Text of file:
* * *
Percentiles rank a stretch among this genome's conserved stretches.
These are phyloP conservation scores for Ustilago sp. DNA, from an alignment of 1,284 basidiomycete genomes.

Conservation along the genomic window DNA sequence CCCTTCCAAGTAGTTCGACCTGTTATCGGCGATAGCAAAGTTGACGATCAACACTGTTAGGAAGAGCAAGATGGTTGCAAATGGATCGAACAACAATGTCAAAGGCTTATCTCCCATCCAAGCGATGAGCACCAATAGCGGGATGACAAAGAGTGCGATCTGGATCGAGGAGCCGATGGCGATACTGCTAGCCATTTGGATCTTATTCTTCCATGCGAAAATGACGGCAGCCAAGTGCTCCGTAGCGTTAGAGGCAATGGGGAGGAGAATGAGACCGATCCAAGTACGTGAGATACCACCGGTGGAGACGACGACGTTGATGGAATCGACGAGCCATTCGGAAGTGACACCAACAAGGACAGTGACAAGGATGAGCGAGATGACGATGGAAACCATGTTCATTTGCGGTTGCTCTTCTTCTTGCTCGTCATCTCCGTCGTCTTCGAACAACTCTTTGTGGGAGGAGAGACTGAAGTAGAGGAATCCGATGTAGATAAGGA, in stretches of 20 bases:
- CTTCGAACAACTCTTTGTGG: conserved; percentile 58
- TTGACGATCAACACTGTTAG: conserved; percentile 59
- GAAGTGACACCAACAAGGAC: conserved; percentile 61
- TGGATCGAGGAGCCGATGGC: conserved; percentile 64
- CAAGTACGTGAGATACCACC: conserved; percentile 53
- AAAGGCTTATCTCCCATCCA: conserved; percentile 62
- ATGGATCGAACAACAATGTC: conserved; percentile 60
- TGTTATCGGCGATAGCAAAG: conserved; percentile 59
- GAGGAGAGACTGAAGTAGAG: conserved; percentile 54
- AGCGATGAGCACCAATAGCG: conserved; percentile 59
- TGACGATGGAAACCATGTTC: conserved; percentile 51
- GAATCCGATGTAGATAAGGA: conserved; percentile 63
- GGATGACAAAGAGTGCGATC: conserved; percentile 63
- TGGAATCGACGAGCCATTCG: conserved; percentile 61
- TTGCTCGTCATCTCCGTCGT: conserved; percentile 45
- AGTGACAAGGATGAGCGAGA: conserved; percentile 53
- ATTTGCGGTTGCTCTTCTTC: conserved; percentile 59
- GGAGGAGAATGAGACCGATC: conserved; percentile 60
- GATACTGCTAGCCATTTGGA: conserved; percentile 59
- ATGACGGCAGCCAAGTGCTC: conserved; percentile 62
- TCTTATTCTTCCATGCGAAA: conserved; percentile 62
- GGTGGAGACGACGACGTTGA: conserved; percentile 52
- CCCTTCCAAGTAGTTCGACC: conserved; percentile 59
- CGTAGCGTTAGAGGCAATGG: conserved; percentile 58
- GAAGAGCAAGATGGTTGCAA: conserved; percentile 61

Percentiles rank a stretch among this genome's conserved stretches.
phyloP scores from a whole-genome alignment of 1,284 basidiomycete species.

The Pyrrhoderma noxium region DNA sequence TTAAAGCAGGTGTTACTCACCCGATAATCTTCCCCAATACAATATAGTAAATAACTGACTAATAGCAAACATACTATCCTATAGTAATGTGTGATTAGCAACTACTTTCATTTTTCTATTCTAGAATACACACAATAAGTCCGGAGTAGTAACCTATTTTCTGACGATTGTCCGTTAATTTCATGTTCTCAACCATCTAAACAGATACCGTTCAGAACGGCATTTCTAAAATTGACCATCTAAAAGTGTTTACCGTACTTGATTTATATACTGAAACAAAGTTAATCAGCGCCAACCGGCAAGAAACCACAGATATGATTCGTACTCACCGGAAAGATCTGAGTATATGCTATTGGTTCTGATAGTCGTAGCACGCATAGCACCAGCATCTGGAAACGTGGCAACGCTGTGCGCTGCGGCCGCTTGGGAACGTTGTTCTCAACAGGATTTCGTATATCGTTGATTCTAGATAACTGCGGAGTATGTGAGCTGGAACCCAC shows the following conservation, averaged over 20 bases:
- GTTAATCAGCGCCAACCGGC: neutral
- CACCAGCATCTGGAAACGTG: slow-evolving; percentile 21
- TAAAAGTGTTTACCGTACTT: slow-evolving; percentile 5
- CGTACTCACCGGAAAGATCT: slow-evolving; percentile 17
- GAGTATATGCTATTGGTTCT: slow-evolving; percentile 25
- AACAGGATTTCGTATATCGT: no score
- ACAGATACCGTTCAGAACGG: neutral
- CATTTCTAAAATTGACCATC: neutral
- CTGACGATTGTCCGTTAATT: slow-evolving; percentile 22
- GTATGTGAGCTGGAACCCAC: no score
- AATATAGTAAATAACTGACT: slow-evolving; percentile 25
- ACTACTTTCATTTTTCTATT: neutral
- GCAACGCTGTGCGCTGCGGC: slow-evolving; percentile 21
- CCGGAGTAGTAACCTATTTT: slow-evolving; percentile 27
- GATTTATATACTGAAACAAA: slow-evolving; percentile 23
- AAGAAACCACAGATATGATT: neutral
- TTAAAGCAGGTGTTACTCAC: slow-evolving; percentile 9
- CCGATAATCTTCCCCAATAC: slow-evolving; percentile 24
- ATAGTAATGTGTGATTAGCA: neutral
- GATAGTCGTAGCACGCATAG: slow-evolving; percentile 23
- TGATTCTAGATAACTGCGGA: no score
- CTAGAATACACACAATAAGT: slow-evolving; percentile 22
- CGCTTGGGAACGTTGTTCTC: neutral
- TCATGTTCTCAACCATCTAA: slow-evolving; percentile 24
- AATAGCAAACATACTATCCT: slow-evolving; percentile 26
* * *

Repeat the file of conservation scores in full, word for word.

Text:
Percentiles rank a stretch among this genome's conserved stretches.
These are phyloP conservation scores for Ustilago sp. DNA, from an alignment of 1,284 basidiomycete genomes.

Conservation along the genomic window DNA sequence CCCTTCCAAGTAGTTCGACCTGTTATCGGCGATAGCAAAGTTGACGATCAACACTGTTAGGAAGAGCAAGATGGTTGCAAATGGATCGAACAACAATGTCAAAGGCTTATCTCCCATCCAAGCGATGAGCACCAATAGCGGGATGACAAAGAGTGCGATCTGGATCGAGGAGCCGATGGCGATACTGCTAGCCATTTGGATCTTATTCTTCCATGCGAAAATGACGGCAGCCAAGTGCTCCGTAGCGTTAGAGGCAATGGGGAGGAGAATGAGACCGATCCAAGTACGTGAGATACCACCGGTGGAGACGACGACGTTGATGGAATCGACGAGCCATTCGGAAGTGACACCAACAAGGACAGTGACAAGGATGAGCGAGATGACGATGGAAACCATGTTCATTTGCGGTTGCTCTTCTTCTTGCTCGTCATCTCCGTCGTCTTCGAACAACTCTTTGTGGGAGGAGAGACTGAAGTAGAGGAATCCGATGTAGATAAGGA, in stretches of 20 bases:
- CTTCGAACAACTCTTTGTGG: conserved; percentile 58
- TTGACGATCAACACTGTTAG: conserved; percentile 59
- GAAGTGACACCAACAAGGAC: conserved; percentile 61
- TGGATCGAGGAGCCGATGGC: conserved; percentile 64
- CAAGTACGTGAGATACCACC: conserved; percentile 53
- AAAGGCTTATCTCCCATCCA: conserved; percentile 62
- ATGGATCGAACAACAATGTC: conserved; percentile 60
- TGTTATCGGCGATAGCAAAG: conserved; percentile 59
- GAGGAGAGACTGAAGTAGAG: conserved; percentile 54
- AGCGATGAGCACCAATAGCG: conserved; percentile 59
- TGACGATGGAAACCATGTTC: conserved; percentile 51
- GAATCCGATGTAGATAAGGA: conserved; percentile 63
- GGATGACAAAGAGTGCGATC: conserved; percentile 63
- TGGAATCGACGAGCCATTCG: conserved; percentile 61
- TTGCTCGTCATCTCCGTCGT: conserved; percentile 45
- AGTGACAAGGATGAGCGAGA: conserved; percentile 53
- ATTTGCGGTTGCTCTTCTTC: conserved; percentile 59
- GGAGGAGAATGAGACCGATC: conserved; percentile 60
- GATACTGCTAGCCATTTGGA: conserved; percentile 59
- ATGACGGCAGCCAAGTGCTC: conserved; percentile 62
- TCTTATTCTTCCATGCGAAA: conserved; percentile 62
- GGTGGAGACGACGACGTTGA: conserved; percentile 52
- CCCTTCCAAGTAGTTCGACC: conserved; percentile 59
- CGTAGCGTTAGAGGCAATGG: conserved; percentile 58
- GAAGAGCAAGATGGTTGCAA: conserved; percentile 61

Percentiles rank a stretch among this genome's conserved stretches.
phyloP scores from a whole-genome alignment of 1,284 basidiomycete species.

The Pyrrhoderma noxium region DNA sequence TTAAAGCAGGTGTTACTCACCCGATAATCTTCCCCAATACAATATAGTAAATAACTGACTAATAGCAAACATACTATCCTATAGTAATGTGTGATTAGCAACTACTTTCATTTTTCTATTCTAGAATACACACAATAAGTCCGGAGTAGTAACCTATTTTCTGACGATTGTCCGTTAATTTCATGTTCTCAACCATCTAAACAGATACCGTTCAGAACGGCATTTCTAAAATTGACCATCTAAAAGTGTTTACCGTACTTGATTTATATACTGAAACAAAGTTAATCAGCGCCAACCGGCAAGAAACCACAGATATGATTCGTACTCACCGGAAAGATCTGAGTATATGCTATTGGTTCTGATAGTCGTAGCACGCATAGCACCAGCATCTGGAAACGTGGCAACGCTGTGCGCTGCGGCCGCTTGGGAACGTTGTTCTCAACAGGATTTCGTATATCGTTGATTCTAGATAACTGCGGAGTATGTGAGCTGGAACCCAC shows the following conservation, averaged over 20 bases:
- GTTAATCAGCGCCAACCGGC: neutral
- CACCAGCATCTGGAAACGTG: slow-evolving; percentile 21
- TAAAAGTGTTTACCGTACTT: slow-evolving; percentile 5
- CGTACTCACCGGAAAGATCT: slow-evolving; percentile 17
- GAGTATATGCTATTGGTTCT: slow-evolving; percentile 25
- AACAGGATTTCGTATATCGT: no score
- ACAGATACCGTTCAGAACGG: neutral
- CATTTCTAAAATTGACCATC: neutral
- CTGACGATTGTCCGTTAATT: slow-evolving; percentile 22
- GTATGTGAGCTGGAACCCAC: no score
- AATATAGTAAATAACTGACT: slow-evolving; percentile 25
- ACTACTTTCATTTTTCTATT: neutral
- GCAACGCTGTGCGCTGCGGC: slow-evolving; percentile 21
- CCGGAGTAGTAACCTATTTT: slow-evolving; percentile 27
- GATTTATATACTGAAACAAA: slow-evolving; percentile 23
- AAGAAACCACAGATATGATT: neutral
- TTAAAGCAGGTGTTACTCAC: slow-evolving; percentile 9
- CCGATAATCTTCCCCAATAC: slow-evolving; percentile 24
- ATAGTAATGTGTGATTAGCA: neutral
- GATAGTCGTAGCACGCATAG: slow-evolving; percentile 23
- TGATTCTAGATAACTGCGGA: no score
- CTAGAATACACACAATAAGT: slow-evolving; percentile 22
- CGCTTGGGAACGTTGTTCTC: neutral
- TCATGTTCTCAACCATCTAA: slow-evolving; percentile 24
- AATAGCAAACATACTATCCT: slow-evolving; percentile 26